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Job doc

Can you substitute comp time for overtime pay?

Q. Like a lot of retailers, we make most of our money in three to four months of the year. My company employs about 15 workers. Most of these employees are part time, but some are full time. I attended a seminar recently where the leader said you could not offer compensation time to full-time workers. If I can’t do this, it would severely limit my ability to employ full-time staff. Can you help me better understand if I can or cannot offer comp time to my full-time employees?

A. Providing compensatory time (or “comp” time) is a common practice in some industries. This practice, giving an employee time off instead of paying the employee overtime, typically 1.5 times regular pay, can be used lawfully — sometimes.

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Generally, state and federal laws require employers to provide nonexempt employees overtime pay, at 1.5 times their regular rate, when they work more than 40 hours in a work week. A retail sales person is almost always classified as nonexempt. Some employees, such as outside sales representatives or managers, are exempt from the overtime requirement.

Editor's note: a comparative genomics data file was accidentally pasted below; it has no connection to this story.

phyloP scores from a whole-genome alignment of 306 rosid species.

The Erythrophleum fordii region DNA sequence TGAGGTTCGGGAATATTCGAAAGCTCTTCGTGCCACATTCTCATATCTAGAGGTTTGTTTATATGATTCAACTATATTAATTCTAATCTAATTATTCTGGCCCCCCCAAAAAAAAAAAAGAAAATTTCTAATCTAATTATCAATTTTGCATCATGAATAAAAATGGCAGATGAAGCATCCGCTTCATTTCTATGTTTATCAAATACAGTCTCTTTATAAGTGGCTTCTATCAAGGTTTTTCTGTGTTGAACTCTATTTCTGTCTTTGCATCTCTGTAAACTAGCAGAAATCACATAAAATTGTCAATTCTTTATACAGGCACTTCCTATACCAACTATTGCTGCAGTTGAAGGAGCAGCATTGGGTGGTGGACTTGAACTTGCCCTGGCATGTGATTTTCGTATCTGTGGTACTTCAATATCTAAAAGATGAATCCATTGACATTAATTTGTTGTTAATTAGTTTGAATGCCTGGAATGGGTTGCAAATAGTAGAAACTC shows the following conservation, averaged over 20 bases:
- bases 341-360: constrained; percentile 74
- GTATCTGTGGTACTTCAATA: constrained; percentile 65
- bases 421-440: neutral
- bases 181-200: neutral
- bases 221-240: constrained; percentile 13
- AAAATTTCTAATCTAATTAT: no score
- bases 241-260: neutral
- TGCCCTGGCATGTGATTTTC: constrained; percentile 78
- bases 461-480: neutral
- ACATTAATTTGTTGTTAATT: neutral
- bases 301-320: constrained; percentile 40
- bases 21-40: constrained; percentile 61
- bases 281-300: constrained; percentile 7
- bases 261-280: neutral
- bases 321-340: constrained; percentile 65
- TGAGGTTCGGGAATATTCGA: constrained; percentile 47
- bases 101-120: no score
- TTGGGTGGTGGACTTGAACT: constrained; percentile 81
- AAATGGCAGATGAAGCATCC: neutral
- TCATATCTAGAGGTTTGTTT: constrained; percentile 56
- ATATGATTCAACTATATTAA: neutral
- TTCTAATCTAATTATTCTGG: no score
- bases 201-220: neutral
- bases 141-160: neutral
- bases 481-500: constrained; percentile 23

I consulted Daniel Field, a partner with Morgan, Brown & Joy LLP, a Boston firm that focuses exclusively on representing employers in employment and labor law matters. Field warns, “Federal and state law prohibits the use of comp time for overtime-eligible employees in weeks in which they work more than 40 hours. Providing comp time instead of paying overtime in such a work week would constitute a violation of federal overtime law (called the Fair Labor Standards Act). This action would also violate Massachusetts and most other New England states’ corresponding overtime laws.”

Most employers are trying to reduce costs in this economy. However, even unintentional violations of wage and hour laws present significant problems for businesses because, under Massachusetts law, employees can recover triple damages and attorney’s fees from employers. Increasing numbers of businesses, even very small ones, have been facing expensive class-action wage-hour lawsuits brought by attorneys on behalf of employees.

Patricia Hunt Sinacole is president of First Beacon Group, a human resources consulting firm in Hopkinton.
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